That's obviously no simple question, but here's a quick video that gives some of IBM's answers:
This is from IBM's Cloud Computing pages. You can access the original RC2 video from Why use IBM for cloud computing?
Like the video says, cloud computing is not:
- Grid computing
- Utility computing
- (I would add service-oriented architecture)
Those are part of it, but cloud computing is more. According to IBM:
Cloud computing is a service management platform that provides a transparent infrastructure to users with near zero management costs.
The video then goes on to talk about our Research Compute Cloud (RC2). See "IBM Advances Research through Cloud Computing to Help Solve Real-World Problems."
In Irving Wladawsky-Berger discusses cloud computing with Tech Web TV (which I wish IBM would put on YouTube), one of IBM's leading thinkers describes these advantages of cloud computing:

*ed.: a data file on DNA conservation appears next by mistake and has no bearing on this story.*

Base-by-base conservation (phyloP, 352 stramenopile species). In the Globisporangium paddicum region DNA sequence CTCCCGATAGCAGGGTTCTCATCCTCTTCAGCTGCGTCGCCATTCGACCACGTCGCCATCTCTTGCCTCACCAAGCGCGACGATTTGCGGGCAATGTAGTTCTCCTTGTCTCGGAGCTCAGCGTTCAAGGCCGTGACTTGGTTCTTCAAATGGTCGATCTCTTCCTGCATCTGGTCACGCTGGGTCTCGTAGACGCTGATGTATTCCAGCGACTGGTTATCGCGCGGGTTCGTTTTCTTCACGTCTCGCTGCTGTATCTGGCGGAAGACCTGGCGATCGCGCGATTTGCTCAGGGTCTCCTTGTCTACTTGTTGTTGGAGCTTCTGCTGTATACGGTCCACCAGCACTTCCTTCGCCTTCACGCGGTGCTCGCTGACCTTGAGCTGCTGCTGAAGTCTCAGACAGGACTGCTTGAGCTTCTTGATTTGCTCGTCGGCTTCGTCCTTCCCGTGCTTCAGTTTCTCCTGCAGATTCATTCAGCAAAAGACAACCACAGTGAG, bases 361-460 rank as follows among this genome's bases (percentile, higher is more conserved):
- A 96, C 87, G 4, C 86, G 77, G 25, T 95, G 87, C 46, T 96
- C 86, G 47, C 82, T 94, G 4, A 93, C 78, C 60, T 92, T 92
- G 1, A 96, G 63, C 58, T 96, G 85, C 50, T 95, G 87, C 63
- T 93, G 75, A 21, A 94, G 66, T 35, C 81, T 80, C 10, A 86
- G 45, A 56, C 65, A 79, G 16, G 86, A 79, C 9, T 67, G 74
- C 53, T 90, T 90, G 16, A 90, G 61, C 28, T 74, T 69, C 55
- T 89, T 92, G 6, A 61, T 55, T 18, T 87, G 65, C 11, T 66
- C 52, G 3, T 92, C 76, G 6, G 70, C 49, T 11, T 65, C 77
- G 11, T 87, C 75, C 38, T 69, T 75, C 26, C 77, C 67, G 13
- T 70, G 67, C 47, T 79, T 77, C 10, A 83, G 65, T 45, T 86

- The availability of huge numbers of business and consumer services.
- The ability to deliver such services with tremendous quality.
- The promise of making the experience for the users much better than it is today.
Another great quote is, "People don't want software-as-a-service, they want services."
He discusses this further in "Reflections on Cloud Computing," "The Promise and Reality of Cloud Computing," and "What is Cloud Computing, Anyway?" (all on his self-titled blog).
One point he makes in another interview is that cloud computing is basically "an Internet of services":
Thanks to my collegue Byron Pojol for pointing out the RC2 video.
Also, check out Intro to Cloud Computing, which a reader was kind enough to describe as "one of the best introduction about cloud computing and grid computing."